By isolation exercises I’m referring to the typical bodybuilder exercises: lateral raises, biceps curls, and the like. Except for a few exercises at the end of your workouts these isolation exercises are inefficient and a waste of time. They’re a piece of the puzzle for building muscle, but everything has its place. With a limited amount of time to train you’re better off building strength and explosiveness. Get strong, and then worry about isolation, as it’s needed. For others use isolation as it’s needed to prevent injury and improve movement. Here I’m referring to your rotator cuff exercises, activation exercises in your hips and trunk and the like. Make them a piece of the puzzle, but not the main focus of your workouts.

5.) Pride, Passion, and Perseverance.

“Pride, passion, and perseverance.”

“Pride, passion, and perseverance.”

I remember my High-School Football coach preaching these terms over, and over, and over again. I used to think he was full of shit, but he’s right. These three terms are vital to your success on and off the field.

Pride to put your best foot forward and pursue your goals no matter the circumstances. Passion to be relentless and put in the time when no-one is working. Perseverance to push through plateaus and struggles that will occur. Attacking training with pride, passion, and perseverance is imperative to building athletic muscle.

“Knowing” what to do is great, but it won’t get you results. Put in the work!

6.) Exercise Risk/Reward

Everything is a tool and requires a risk-reward analysis.

building athletic muscle
Sorry, this won’t help you unless you’re training for the circus

The behind-the-neck overhead press is a great muscle builder, but creates shoulder impingement and dysfunction in lots of individuals. Is the trade-off worth it?

No. Each exercise is a tool, not the end-all-be-all. There are dozens of exercises to train the same muscles, pick a better option.

7.) De-loading Exercise

Train all you want, but without an emphasis on recovery you’ll end up beat up, weak, and un-athletic.

Training hard is rarely the missing piece for progress. That title goes to recovery, the vital component that most athletes neglect. Intense exercise causes tons of stress: joint & ligament stress, muscular damage, neural fatigue, and hormone disruption are all factors that must be taken into account and is highly individualized to each athlete. Beginners may be able to go for months without backing down; however, advancing athletes require individually specialized programs to maximize training gains. De-load, do recovery workouts, use soft-tissue therapies and contrast showers for better recovery.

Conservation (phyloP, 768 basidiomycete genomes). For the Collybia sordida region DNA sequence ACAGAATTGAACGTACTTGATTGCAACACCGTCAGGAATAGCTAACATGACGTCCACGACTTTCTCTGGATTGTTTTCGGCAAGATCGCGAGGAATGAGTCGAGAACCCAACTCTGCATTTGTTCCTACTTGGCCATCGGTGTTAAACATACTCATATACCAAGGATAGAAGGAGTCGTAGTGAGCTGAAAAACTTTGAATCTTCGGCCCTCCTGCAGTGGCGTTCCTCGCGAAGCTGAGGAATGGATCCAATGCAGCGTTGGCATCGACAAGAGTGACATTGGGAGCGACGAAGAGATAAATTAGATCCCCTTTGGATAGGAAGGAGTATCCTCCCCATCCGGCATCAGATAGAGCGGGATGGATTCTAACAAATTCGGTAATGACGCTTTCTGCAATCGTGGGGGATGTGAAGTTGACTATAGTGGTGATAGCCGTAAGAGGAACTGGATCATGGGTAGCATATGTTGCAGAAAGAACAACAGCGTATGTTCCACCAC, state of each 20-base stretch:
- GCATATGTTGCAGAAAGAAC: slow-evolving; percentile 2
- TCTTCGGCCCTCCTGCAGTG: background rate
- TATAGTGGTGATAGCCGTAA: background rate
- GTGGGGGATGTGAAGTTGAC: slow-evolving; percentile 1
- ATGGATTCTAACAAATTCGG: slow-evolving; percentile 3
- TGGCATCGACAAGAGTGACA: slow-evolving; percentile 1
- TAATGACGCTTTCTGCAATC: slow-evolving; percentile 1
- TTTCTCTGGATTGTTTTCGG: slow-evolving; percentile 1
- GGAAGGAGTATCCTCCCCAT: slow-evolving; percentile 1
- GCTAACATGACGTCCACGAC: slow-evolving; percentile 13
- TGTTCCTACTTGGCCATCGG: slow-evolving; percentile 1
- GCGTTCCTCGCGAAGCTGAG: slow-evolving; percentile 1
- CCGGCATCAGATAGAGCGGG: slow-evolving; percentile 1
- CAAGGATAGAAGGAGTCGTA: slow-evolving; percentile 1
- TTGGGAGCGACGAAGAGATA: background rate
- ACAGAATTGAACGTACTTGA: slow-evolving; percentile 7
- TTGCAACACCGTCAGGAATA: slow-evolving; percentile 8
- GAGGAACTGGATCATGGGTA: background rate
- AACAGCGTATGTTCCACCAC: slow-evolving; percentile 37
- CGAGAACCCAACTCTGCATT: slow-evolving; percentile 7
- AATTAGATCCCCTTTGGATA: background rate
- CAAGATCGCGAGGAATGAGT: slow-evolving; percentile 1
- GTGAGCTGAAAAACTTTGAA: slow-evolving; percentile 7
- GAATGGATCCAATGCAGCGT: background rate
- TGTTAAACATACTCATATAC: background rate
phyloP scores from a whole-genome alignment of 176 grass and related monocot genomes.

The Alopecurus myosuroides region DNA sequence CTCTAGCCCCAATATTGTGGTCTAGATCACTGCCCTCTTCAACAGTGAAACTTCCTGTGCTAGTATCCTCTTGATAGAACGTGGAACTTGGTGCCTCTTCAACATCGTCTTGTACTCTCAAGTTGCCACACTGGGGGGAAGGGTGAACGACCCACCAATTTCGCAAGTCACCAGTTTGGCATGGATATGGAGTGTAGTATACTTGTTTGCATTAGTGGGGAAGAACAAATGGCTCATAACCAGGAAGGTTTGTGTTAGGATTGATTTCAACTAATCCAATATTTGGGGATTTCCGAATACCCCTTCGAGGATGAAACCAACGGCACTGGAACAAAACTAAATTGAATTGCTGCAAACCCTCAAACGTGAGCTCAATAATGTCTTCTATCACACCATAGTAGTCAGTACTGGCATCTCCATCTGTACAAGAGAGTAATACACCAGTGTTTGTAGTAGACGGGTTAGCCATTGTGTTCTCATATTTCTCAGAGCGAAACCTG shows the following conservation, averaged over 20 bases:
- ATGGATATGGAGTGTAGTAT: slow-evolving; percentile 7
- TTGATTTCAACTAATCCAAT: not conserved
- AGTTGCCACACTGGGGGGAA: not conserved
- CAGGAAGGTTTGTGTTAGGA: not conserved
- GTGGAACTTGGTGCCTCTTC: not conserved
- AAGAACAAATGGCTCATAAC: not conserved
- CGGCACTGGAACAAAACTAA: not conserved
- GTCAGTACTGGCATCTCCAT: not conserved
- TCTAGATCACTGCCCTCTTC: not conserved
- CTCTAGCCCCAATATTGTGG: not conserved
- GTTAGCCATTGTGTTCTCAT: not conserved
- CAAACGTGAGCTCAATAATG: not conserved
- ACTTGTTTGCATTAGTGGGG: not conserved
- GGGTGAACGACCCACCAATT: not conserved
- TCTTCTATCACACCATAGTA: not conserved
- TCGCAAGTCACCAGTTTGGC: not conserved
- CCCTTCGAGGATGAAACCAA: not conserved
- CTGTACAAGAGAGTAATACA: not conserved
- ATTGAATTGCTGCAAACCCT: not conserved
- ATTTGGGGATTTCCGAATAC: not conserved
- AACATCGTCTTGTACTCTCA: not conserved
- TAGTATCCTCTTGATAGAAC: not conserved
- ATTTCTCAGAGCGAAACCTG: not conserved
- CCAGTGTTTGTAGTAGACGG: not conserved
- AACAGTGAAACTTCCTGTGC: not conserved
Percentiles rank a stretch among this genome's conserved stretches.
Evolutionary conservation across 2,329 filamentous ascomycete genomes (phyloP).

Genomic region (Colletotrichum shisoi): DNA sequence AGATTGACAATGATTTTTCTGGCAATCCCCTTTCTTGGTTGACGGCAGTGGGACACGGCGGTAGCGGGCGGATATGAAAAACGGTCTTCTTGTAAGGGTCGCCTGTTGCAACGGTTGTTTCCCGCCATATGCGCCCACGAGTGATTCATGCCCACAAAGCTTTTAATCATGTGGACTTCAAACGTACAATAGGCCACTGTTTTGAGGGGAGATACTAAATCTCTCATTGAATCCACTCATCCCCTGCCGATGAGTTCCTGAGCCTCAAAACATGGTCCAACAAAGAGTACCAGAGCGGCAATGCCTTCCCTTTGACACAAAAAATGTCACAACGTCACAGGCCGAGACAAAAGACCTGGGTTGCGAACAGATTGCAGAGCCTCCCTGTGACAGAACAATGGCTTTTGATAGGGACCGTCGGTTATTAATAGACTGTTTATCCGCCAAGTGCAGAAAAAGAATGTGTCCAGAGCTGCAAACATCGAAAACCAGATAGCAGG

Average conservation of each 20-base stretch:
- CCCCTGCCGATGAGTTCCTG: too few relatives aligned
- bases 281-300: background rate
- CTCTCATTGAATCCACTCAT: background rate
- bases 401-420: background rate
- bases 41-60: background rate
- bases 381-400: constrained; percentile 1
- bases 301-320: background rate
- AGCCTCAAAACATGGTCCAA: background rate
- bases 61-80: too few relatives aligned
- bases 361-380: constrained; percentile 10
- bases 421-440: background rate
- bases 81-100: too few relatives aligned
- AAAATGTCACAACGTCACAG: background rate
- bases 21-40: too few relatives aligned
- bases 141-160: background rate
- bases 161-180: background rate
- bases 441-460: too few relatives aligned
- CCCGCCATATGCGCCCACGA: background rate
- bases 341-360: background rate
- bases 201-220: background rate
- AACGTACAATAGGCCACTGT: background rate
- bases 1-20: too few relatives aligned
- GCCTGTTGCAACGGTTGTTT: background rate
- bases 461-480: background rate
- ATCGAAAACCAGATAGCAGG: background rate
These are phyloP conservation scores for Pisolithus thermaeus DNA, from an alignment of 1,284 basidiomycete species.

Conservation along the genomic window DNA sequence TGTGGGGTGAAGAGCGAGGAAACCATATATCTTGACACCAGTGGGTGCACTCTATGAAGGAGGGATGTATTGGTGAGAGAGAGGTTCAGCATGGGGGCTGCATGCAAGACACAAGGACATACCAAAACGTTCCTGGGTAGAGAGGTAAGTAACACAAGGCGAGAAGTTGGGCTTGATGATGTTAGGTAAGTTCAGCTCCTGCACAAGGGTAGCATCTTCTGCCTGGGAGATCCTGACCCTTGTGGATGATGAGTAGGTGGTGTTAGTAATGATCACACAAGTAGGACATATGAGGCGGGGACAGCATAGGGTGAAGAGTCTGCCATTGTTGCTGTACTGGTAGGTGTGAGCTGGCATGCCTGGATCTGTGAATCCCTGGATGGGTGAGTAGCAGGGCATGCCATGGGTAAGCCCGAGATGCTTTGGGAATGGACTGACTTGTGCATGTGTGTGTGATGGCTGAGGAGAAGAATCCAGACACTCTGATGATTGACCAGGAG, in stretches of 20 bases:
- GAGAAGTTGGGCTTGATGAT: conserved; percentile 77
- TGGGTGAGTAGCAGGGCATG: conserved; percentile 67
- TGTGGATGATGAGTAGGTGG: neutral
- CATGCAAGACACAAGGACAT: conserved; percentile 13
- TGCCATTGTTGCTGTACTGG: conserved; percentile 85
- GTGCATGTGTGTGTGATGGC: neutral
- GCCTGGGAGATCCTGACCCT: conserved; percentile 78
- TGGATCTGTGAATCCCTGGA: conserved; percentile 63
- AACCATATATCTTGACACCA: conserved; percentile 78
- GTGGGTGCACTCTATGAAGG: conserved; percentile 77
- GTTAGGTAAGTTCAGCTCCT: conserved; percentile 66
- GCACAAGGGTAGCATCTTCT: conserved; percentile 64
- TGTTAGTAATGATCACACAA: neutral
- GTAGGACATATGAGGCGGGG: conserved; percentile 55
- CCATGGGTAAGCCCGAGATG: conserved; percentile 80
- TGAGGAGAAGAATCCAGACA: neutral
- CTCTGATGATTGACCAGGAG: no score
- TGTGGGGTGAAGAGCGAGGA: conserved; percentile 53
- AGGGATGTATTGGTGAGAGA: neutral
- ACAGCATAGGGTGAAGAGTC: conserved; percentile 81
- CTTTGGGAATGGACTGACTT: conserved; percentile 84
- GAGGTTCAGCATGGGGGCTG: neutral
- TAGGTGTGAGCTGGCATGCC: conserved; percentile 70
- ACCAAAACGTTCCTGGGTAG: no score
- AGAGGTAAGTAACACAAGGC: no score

Building Athletic Muscle Wrap Up

There’s more to building muscle and being athletic than your strength numbers. Get off the platform and into the world. You have to move, move well, and move often in a variety of ways. You have a finite amount of resources for training; pick exercises wisely, train hard, and be persistent. There you have it. These principles are key for building athletic muscle without turning you into a bloated ball of fail.


About:Eric Bach, CSCS, PN1 is a strength coach at Steadman Hawkins Sports Performance in Denver, Colorado. As an author Eric has been featured in publications such as T-Nation, eliteFTS, and the PTDC. He is the owner of Bach Performance where he coaches clients to take control of their lives, helping them become stronger, shredded, and more athletic. Get your Free Ebook 101 Tips to Jacked and Shredded Here.Athletic Muscle Building

FACEBOOK: www.facebook.com/bachperformance/
TWITTER: twitter.com/Eric_Bach


If you want all of this programmed into a workout to finally build the body you desire join Bach Performance Online Coaching today. I’ve got a ton of projects coming an awesome things for you coming up, so stay tuned and join the Bach Performance community for exclusive offers and updates.

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How To Hang Clean: A Progression for Total Body Power

The Internet is hilarious.